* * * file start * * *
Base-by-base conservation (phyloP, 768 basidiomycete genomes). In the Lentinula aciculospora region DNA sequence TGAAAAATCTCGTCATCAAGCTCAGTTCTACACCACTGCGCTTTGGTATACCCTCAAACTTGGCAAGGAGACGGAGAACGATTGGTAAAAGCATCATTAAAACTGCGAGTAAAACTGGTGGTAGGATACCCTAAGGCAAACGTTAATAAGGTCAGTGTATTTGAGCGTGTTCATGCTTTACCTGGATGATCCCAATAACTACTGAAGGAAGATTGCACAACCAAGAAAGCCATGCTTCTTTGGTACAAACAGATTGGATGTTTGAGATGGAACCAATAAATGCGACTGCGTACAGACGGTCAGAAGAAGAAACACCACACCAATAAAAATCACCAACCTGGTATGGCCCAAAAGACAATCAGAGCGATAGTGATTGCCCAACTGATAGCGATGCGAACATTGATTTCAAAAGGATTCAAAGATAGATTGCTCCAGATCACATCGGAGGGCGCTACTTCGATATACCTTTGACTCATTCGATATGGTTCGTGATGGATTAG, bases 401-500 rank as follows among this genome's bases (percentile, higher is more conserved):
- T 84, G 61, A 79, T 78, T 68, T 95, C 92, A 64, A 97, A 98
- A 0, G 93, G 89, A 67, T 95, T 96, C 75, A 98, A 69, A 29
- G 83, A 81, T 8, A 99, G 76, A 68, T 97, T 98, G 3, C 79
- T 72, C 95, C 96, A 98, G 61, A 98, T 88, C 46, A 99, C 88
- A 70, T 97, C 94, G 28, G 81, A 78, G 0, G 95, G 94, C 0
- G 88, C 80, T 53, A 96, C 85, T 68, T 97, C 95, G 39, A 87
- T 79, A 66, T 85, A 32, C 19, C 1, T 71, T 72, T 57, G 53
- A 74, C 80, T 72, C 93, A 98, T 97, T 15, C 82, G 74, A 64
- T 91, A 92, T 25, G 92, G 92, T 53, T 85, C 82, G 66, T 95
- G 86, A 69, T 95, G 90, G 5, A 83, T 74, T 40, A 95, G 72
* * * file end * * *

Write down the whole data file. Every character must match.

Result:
Base-by-base conservation (phyloP, 768 basidiomycete genomes). In the Lentinula aciculospora region DNA sequence TGAAAAATCTCGTCATCAAGCTCAGTTCTACACCACTGCGCTTTGGTATACCCTCAAACTTGGCAAGGAGACGGAGAACGATTGGTAAAAGCATCATTAAAACTGCGAGTAAAACTGGTGGTAGGATACCCTAAGGCAAACGTTAATAAGGTCAGTGTATTTGAGCGTGTTCATGCTTTACCTGGATGATCCCAATAACTACTGAAGGAAGATTGCACAACCAAGAAAGCCATGCTTCTTTGGTACAAACAGATTGGATGTTTGAGATGGAACCAATAAATGCGACTGCGTACAGACGGTCAGAAGAAGAAACACCACACCAATAAAAATCACCAACCTGGTATGGCCCAAAAGACAATCAGAGCGATAGTGATTGCCCAACTGATAGCGATGCGAACATTGATTTCAAAAGGATTCAAAGATAGATTGCTCCAGATCACATCGGAGGGCGCTACTTCGATATACCTTTGACTCATTCGATATGGTTCGTGATGGATTAG, bases 401-500 rank as follows among this genome's bases (percentile, higher is more conserved):
- T 84, G 61, A 79, T 78, T 68, T 95, C 92, A 64, A 97, A 98
- A 0, G 93, G 89, A 67, T 95, T 96, C 75, A 98, A 69, A 29
- G 83, A 81, T 8, A 99, G 76, A 68, T 97, T 98, G 3, C 79
- T 72, C 95, C 96, A 98, G 61, A 98, T 88, C 46, A 99, C 88
- A 70, T 97, C 94, G 28, G 81, A 78, G 0, G 95, G 94, C 0
- G 88, C 80, T 53, A 96, C 85, T 68, T 97, C 95, G 39, A 87
- T 79, A 66, T 85, A 32, C 19, C 1, T 71, T 72, T 57, G 53
- A 74, C 80, T 72, C 93, A 98, T 97, T 15, C 82, G 74, A 64
- T 91, A 92, T 25, G 92, G 92, T 53, T 85, C 82, G 66, T 95
- G 86, A 69, T 95, G 90, G 5, A 83, T 74, T 40, A 95, G 72